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Chapter Summary

This chapter discusses the development, prevention, and management of cardiovascular disease in patients with diabetes mellitus. The number of patients with diabetes is rapidly increasing, and the condition is a major risk factor for the development of cardiovascular disease (see Fuster and Hurst’s Central Illustration). Microvascular complications of diabetes include nephropathy, neuropathy, and retinopathy. Macrovascular and cardiovascular complications of diabetes include coronary heart disease—the leading cause of death in patients with type 2 diabetes (T2D)—diabetes-related cardiomyopathy and heart failure, atrial fibrillation, ventricular arrhythmia, cerebrovascular disease, and peripheral artery disease. Mechanisms of development of cardiovascular disease in patients with diabetes and insulin resistance include β-cell dysfunction and hyperglycemia, dyslipidemia, M1 macrophage activation, inflammation, endothelial dysfunction, and atherosclerosis. A major focus in the management of patients with type 1 or T2D is the prevention of cardiovascular disease. Strategies known to reduce cardiovascular events in patients with diabetes include diet and lifestyle modification, targeted glycemic and weight control, cardio-protective glucose-lowering medications, and effective management of dyslipidemia and hypertension.

eFig 7-01 Chapter 7: Diabetes and Cardiovascular Disease


What Is Diabetes?

Diabetes mellitus refers to a group of diseases, with different etiologies and pathophysiological mechanisms, which result in blood glucose (BG) levels that are sufficiently high to cause specific clinical complications. Historically, diabetes was first an uncommon condition exclusively found in children, in whom there was a defect in insulin production, tendency toward diabetic ketoacidosis (DKA), and rapid natural progression of a catabolic state with classic symptoms of polyuria, polydipsia, polyphagia, weight loss, dehydration, and then death. Prior to the discovery and ability to harness insulin as a therapy in 1921, patients with diabetes could have their life extended with semi-starvation, although at the expense of severe cachexia and malnutrition. However, with insulin, patients with diabetes lived longer, though diabetes-related complications were still inevitable. It was only with the description of another form of hyperglycemia, referred to as type 2 diabetes (T2D) that the previously regarded form was referred to as type 1 diabetes (T1D), and the two types were distinguished separately in 1936. Classically, T2D was characterized by a tendency toward adult onset, overweight/obesity, insulin resistance, and elevated insulin levels, with treatment with insulin or, once available, oral agents or noninsulin injectable agents. Over the years, the prevalence rate of T2D far exceeded that of T1D.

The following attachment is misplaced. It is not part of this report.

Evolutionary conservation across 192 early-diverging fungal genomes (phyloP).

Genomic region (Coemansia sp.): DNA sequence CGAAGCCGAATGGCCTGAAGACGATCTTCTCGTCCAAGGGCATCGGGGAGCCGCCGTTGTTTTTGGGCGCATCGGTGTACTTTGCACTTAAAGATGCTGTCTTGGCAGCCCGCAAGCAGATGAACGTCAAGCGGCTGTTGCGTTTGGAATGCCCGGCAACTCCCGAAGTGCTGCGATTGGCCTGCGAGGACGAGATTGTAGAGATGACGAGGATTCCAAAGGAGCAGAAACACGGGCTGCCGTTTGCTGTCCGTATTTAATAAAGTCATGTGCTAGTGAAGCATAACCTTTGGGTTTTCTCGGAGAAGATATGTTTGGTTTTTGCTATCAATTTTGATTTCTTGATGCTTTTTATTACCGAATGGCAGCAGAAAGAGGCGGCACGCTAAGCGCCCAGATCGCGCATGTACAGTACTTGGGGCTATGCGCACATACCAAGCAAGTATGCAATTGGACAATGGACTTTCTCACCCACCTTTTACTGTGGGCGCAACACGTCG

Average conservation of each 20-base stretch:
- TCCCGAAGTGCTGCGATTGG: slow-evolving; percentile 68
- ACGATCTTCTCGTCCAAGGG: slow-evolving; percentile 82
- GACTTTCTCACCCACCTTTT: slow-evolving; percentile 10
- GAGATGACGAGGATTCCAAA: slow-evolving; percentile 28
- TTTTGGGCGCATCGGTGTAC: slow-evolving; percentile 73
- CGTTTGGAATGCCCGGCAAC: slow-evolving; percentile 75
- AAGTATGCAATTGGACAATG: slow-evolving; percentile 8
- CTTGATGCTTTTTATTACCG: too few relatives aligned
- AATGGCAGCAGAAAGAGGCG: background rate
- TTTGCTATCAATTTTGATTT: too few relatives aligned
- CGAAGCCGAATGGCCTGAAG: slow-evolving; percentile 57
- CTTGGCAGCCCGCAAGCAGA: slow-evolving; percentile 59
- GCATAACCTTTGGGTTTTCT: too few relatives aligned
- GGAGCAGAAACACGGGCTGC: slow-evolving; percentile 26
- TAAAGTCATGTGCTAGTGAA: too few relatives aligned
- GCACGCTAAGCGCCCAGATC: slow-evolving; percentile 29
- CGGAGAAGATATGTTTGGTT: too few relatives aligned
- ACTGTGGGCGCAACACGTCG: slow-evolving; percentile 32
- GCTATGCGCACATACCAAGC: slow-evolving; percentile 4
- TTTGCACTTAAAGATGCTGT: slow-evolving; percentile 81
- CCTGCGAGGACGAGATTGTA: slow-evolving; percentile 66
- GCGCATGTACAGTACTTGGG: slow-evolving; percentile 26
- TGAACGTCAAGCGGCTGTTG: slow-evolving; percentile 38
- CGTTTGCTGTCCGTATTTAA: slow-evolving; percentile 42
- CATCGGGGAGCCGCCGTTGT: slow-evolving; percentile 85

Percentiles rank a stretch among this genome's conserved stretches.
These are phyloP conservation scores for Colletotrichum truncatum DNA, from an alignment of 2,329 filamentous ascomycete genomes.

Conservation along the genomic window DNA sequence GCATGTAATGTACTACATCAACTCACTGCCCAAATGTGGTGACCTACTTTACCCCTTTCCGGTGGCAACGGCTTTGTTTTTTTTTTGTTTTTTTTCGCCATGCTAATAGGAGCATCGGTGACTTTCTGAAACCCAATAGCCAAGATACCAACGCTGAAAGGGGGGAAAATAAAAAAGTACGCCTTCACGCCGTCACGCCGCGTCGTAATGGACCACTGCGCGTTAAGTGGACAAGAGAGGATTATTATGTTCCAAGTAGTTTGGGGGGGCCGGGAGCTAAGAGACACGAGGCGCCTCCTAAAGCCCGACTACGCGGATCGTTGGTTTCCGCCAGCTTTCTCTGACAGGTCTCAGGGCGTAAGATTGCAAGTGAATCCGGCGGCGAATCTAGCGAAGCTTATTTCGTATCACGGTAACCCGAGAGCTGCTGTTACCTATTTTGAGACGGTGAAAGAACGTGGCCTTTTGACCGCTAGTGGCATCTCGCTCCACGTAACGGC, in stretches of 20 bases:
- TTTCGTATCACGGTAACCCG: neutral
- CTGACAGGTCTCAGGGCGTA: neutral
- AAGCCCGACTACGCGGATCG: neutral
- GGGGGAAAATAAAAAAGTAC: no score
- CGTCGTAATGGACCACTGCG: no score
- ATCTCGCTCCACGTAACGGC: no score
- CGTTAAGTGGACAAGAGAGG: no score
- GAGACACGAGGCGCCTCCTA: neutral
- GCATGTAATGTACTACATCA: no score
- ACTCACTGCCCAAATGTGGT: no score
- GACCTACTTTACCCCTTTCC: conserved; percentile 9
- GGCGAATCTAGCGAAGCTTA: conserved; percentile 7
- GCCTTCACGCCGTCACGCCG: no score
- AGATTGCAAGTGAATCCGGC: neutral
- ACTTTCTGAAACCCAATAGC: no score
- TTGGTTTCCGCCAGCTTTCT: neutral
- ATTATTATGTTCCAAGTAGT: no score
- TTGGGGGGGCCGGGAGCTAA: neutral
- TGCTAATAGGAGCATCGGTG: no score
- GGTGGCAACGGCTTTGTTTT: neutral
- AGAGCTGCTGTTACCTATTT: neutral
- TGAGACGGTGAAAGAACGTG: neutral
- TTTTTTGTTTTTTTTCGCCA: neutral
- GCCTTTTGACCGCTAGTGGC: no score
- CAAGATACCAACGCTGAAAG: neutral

Glycemic status can be described as normo-, dys-, hypo-, and hyperglycemia, which are defined by statistical-based classifiers correlating clinical metrics to stipulated risk levels for prediabetes, diabetes, and/or diabetes-related complications (Table 7–1).1 The salient differences among T1D, T2D, and atypical types with distinct management approaches are provided in Table 7–2.2,3

TABLE 7–1.Clinical Terms Related to Glycemic ...

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